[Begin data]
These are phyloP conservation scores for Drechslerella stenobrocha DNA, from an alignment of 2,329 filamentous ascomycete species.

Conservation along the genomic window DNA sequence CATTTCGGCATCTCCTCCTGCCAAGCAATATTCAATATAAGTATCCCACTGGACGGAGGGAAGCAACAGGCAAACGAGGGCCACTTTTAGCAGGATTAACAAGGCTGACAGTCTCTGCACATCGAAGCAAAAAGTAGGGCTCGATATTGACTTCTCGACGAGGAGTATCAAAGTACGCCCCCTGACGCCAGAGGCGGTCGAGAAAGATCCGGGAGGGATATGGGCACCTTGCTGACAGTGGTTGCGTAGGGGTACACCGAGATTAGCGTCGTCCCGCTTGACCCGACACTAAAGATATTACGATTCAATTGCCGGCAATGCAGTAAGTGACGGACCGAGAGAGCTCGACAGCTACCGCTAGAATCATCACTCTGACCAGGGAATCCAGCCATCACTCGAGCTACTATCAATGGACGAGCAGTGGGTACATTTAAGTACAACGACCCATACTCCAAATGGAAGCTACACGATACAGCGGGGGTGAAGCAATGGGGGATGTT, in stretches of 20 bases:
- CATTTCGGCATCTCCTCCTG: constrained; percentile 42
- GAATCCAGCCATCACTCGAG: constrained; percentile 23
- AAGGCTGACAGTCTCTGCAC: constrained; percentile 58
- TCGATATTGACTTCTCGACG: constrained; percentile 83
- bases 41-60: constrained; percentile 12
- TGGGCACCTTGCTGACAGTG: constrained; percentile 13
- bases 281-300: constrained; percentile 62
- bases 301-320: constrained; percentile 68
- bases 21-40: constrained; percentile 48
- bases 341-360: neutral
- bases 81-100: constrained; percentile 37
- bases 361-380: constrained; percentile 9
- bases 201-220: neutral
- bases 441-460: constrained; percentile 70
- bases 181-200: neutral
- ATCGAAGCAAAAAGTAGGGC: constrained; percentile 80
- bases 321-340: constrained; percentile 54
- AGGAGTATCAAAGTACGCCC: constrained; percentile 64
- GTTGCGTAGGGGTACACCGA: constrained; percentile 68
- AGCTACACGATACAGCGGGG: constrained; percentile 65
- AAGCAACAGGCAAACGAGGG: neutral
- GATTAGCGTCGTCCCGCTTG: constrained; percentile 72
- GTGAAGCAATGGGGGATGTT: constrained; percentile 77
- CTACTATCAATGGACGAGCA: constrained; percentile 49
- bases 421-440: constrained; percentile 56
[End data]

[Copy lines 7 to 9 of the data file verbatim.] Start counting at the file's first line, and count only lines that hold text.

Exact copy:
- bases 41-60: constrained; percentile 12
- TGGGCACCTTGCTGACAGTG: constrained; percentile 13
- bases 281-300: constrained; percentile 62